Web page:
I originally started this blog arguing why we need to be skeptical scientists. First, we need to be skeptical of our assumptions, our way of thinking, and the studies we do. Second, we need to be skeptical of the scientific literature we read. We cannot simply read a study and take it face value, we have to carefully scrutinize scientific studies to judge their evidential value.
In other words, we should not suddenly stop thinking scientifically when we are reading scientific papers. The same principles which guide us when interpreting a dataset should also guide us when interpreting a published study.
No science can be perfect, and it is conceivable that even the most carefully checked manuscript will contain a (minor) issue. Nevertheless, the scientific literature should be as flawless as possible. However, we cannot simply assume that the papers we read are error free, or have a high evidential value.
Four papers, 150+ errors
In an attempt to make it very clear why we must skeptical scientists, I would like to present the results of a thorough investigation by Nick Brown, Jordan Anaya, and me into four papers which contain not just one, but over 150 inconsistencies and impossibilities. It concerns the following four papers by Siğirci and Wansink et al. which appear to based on a single dataset from one field experiment:
- Just, D. R., Sığırcı, Ö., & Wansink, B. (2014). Lower Buffet Prices Lead to Less Taste Satisfaction. Journal of Sensory Studies, 29(5), 362-370.
- Just, D. R., Sigirci, O., & Wansink, B. (2015). Peak-end pizza: prices delay evaluations of quality. Journal of Product & Brand Management, 24(7), 770-778.
- Kniffin, K. M., Sigirci, O., & Wansink, B. (2016). Eating Heavily: Men Eat More in the Company of Women. Evolutionary Psychological Science, 2(1), 38-46.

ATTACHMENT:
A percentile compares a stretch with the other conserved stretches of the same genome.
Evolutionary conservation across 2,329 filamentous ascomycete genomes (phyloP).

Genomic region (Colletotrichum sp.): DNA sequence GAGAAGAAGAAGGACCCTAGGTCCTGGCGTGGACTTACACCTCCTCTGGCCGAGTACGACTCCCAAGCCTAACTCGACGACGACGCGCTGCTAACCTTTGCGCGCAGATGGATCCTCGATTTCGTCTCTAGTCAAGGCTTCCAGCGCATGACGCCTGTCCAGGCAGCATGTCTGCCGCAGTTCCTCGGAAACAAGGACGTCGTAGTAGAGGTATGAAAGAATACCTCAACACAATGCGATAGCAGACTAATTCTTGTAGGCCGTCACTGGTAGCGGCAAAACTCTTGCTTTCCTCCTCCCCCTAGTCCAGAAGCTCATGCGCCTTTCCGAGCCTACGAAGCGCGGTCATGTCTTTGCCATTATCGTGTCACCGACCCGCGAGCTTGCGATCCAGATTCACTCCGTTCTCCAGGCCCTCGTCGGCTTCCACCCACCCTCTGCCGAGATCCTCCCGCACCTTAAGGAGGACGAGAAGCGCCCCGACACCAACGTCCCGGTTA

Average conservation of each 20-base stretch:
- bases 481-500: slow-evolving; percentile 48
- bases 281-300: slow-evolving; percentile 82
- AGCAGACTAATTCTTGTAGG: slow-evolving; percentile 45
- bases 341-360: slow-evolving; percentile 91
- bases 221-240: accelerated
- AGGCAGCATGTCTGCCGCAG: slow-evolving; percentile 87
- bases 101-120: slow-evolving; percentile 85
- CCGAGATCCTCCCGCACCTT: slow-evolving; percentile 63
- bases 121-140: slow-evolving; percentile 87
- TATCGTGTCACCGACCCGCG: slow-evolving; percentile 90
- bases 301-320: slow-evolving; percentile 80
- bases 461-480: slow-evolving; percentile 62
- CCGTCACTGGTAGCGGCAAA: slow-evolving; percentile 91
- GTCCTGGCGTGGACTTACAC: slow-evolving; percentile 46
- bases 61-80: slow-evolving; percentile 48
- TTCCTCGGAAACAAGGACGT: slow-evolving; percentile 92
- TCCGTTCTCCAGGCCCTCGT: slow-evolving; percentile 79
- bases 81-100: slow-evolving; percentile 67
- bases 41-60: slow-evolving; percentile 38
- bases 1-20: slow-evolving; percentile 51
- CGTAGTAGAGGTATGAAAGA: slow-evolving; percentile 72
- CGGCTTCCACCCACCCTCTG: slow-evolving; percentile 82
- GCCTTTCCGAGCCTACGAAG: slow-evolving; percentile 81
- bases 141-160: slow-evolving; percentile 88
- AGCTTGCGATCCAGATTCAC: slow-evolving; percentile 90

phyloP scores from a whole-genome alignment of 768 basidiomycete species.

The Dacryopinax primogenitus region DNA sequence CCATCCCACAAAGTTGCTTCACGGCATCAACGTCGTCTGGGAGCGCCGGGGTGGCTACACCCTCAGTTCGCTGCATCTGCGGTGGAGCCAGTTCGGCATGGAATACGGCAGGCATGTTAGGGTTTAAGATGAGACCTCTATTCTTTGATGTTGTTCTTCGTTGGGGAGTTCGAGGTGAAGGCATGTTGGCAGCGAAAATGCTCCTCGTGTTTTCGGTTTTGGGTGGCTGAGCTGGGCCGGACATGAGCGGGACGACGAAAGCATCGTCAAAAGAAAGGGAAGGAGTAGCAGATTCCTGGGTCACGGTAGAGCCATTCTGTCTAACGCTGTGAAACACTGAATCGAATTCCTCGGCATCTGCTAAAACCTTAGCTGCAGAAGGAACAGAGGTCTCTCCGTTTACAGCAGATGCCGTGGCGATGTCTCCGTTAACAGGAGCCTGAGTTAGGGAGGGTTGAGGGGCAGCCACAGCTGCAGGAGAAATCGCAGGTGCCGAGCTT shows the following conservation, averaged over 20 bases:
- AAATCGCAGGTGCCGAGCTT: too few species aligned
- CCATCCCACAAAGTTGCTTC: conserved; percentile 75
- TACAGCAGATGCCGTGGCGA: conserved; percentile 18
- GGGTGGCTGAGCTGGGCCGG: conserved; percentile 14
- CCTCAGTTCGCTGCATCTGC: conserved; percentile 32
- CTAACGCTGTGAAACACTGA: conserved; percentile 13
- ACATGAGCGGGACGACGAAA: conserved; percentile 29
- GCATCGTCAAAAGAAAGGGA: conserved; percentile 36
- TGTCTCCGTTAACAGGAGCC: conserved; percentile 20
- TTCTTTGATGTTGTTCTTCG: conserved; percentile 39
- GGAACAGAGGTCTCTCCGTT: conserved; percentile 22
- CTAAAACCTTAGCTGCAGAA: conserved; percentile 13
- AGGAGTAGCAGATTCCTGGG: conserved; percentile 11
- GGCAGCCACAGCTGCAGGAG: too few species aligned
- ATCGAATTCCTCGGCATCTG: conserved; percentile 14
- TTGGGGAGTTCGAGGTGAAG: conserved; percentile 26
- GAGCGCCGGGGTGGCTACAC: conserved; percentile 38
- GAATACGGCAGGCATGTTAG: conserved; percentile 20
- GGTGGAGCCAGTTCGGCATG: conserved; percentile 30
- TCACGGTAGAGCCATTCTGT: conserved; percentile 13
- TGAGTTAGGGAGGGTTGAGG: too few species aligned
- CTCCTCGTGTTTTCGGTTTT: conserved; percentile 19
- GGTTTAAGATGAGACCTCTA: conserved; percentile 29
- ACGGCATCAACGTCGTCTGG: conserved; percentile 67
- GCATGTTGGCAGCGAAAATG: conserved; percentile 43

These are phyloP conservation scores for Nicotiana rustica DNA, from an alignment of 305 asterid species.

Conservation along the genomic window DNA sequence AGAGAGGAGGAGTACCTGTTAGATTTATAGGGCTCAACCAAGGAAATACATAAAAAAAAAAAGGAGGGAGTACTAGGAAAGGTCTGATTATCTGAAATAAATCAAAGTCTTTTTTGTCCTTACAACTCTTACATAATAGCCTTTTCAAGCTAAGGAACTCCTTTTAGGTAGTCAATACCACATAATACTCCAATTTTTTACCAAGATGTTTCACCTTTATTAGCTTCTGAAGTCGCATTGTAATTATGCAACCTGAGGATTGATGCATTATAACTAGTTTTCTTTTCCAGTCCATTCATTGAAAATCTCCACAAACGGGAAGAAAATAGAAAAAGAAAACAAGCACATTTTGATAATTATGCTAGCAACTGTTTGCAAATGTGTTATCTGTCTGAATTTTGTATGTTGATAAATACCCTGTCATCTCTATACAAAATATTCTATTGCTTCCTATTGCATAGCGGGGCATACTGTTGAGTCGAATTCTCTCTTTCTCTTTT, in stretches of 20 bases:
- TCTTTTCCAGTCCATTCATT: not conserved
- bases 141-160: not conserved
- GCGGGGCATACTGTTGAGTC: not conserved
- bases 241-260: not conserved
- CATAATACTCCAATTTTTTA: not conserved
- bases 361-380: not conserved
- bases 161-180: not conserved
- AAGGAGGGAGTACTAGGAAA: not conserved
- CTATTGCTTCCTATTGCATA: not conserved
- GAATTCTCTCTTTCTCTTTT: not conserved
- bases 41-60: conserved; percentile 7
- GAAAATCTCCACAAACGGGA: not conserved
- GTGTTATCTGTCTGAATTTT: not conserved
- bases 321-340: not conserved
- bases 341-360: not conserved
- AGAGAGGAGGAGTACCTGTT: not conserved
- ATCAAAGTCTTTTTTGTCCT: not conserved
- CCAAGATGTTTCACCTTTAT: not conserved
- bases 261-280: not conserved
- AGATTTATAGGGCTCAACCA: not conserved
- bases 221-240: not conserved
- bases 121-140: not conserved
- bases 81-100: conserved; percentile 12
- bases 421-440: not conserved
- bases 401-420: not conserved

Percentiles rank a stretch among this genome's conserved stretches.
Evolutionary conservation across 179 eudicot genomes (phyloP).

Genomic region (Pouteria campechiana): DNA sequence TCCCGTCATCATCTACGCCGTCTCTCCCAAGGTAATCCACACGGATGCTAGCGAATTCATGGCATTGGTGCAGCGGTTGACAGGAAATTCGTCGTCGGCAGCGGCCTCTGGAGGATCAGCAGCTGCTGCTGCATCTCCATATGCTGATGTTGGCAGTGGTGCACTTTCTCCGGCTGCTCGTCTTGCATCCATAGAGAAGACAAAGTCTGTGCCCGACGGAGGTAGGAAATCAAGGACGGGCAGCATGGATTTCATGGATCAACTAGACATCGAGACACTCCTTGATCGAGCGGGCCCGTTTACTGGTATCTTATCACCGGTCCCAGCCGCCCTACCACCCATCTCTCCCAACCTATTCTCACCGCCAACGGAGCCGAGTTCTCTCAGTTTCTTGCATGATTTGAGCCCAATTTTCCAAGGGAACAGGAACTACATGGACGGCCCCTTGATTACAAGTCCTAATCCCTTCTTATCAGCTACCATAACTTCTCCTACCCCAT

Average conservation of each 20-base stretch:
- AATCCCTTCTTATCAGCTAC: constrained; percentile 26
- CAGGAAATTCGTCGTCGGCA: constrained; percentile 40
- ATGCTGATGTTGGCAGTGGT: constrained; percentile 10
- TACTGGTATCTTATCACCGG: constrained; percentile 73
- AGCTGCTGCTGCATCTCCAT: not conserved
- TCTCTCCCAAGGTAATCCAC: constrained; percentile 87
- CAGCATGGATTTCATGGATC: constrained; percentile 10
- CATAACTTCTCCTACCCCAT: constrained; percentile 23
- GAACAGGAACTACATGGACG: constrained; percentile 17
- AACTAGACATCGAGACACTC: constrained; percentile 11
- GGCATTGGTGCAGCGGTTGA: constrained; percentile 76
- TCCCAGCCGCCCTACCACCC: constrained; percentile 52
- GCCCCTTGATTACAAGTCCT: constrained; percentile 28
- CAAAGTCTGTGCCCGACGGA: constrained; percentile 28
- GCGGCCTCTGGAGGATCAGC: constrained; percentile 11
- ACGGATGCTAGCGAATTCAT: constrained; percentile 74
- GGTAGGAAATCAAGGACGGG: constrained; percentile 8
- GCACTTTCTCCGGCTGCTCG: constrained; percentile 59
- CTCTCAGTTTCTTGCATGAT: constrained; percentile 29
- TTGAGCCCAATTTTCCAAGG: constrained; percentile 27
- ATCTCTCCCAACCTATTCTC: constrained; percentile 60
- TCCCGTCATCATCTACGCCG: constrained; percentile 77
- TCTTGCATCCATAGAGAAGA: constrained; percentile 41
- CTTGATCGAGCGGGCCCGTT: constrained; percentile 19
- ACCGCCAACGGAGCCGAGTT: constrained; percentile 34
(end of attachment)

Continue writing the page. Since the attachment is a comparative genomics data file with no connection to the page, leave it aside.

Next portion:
- Siğirci, Ö., & Wansink, B. (2015). Low prices and high regret: how pricing influences regret at all-you-can-eat buffets. BMC Nutrition, 1(36), 1-5.
The full report can be found as a pre-print at PeerJ. For your convenience, here is the abstract:
We present the initial results of a reanalysis of four articles from the Cornell Food and Brand Lab based on data collected from diners at an Italian restaurant buffet. On a ﬁrst glance at these articles, we immediately noticed a number of apparent inconsistencies in the summary statistics. A thorough reading of the articles and careful reanalysis of the results revealed additional problems. The sample sizes for the number of diners in each condition are incongruous both within and between the four articles. In some cases, the degrees of freedom of between-participant test statistics are larger than the sample size, which is impossible. Many of the computed F and t statistics are inconsistent with the reported means and standard deviations. In some cases, the number of possible inconsistencies for a single statistic was such that we were unable to determine which of the components of that statistic were incorrect. We contacted the authors of the four articles, but they have thus far not agreed to share their data. The attached Appendix reports approximately 150 inconsistencies in these four articles, which we were able to identify from the reported statistics alone. We hope that our analysis will encourage readers, using and extending the simple methods that we describe, to undertake their own efforts to verify published results, and that such initiatives will improve the accuracy and reproducibility of the scientiﬁc literature.
I will leave you to it to read our report, interpret it carefully, and draw your own conclusions regarding the veracity of the four papers. The main points I want to make now are as follows:
First of all, we absolutely have to be skeptical of what we read and carefully consider the evidential value of published papers. The four papers which are discussed here serve as a case study to show how published research can be riddled with inconsistencies and impossibilities. These papers have been peer-reviewed, but that is certainly not something you can trust on blindly.
Secondly, there are a wide variety of tools which can help skeptical scientists to do this. You can use online tools like StatCheck and QuickCalcs to recalculate p values based on common tests (t tests, ANOVAs, etc). What is more, you can check descriptive statistics based on interval data with GRIMMER; in other words, you can see whether means and standard deviations from data with whole numbers (such as Likert scale data) are mathematically possible or not. See this list for even more tools. This means that you can and should check what you read.
Thirdly, as scientists we need to collectively get our shit together and extensively reorganize the peer review process and fix quality incentives.